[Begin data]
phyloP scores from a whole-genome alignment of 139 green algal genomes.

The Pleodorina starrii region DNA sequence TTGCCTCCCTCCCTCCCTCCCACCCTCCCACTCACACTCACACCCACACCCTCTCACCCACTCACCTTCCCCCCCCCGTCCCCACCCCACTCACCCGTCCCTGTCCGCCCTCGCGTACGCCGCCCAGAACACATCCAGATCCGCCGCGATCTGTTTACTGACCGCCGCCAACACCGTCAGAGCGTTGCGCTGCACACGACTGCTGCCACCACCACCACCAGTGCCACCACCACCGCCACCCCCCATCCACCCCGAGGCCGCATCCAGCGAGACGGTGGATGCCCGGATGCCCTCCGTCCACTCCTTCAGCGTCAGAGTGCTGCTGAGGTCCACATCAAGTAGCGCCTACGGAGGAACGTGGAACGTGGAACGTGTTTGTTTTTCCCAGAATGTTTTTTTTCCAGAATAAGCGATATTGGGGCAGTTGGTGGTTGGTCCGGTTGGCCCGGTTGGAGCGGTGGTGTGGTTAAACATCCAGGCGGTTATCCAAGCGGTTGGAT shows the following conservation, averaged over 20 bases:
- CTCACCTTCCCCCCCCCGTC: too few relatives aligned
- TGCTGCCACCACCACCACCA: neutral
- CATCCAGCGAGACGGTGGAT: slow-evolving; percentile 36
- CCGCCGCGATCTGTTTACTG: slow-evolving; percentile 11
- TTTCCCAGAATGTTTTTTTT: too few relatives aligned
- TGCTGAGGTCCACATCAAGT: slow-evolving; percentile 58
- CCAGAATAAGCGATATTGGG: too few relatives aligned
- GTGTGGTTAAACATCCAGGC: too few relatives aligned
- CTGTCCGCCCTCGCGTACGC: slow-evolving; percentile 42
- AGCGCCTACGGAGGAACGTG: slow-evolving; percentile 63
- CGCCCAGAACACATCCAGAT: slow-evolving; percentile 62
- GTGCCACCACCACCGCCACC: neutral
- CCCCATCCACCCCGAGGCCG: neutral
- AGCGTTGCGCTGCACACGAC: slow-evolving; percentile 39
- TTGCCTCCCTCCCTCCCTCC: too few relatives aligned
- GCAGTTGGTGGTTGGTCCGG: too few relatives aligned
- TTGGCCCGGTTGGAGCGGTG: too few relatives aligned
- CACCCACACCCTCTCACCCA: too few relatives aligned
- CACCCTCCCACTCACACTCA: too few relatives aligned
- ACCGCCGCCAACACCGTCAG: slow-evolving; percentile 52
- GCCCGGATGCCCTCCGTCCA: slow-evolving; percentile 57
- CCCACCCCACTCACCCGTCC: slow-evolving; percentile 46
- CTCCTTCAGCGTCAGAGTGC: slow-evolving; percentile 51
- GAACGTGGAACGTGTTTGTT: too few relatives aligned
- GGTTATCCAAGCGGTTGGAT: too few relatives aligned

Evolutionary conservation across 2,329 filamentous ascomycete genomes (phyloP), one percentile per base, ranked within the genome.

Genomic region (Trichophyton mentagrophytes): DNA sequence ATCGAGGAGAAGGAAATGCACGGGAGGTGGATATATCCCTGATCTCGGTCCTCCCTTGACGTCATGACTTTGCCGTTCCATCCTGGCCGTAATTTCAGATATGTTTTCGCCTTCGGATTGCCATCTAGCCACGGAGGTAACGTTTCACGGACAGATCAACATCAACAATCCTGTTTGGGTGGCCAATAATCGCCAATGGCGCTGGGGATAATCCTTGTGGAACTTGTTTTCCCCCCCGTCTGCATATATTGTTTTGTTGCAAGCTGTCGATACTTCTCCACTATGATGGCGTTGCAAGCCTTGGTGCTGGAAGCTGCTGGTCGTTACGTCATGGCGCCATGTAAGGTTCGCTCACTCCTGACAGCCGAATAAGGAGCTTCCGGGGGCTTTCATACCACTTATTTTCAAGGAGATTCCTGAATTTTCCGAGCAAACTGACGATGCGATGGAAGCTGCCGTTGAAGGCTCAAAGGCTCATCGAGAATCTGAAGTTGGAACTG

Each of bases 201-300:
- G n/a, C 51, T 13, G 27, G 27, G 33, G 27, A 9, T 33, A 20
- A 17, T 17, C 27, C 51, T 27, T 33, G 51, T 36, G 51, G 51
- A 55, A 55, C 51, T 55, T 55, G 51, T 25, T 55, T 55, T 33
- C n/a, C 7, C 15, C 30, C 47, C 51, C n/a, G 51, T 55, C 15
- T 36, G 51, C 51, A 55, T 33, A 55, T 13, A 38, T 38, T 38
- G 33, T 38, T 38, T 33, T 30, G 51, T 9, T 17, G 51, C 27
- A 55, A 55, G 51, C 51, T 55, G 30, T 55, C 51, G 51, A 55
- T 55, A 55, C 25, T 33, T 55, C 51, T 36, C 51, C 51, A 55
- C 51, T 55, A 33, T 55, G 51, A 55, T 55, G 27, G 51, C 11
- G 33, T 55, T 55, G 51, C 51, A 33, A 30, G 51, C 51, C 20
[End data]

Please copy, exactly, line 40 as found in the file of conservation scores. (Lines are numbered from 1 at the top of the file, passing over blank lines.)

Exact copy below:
- G 33, T 55, T 55, G 51, C 51, A 33, A 30, G 51, C 51, C 20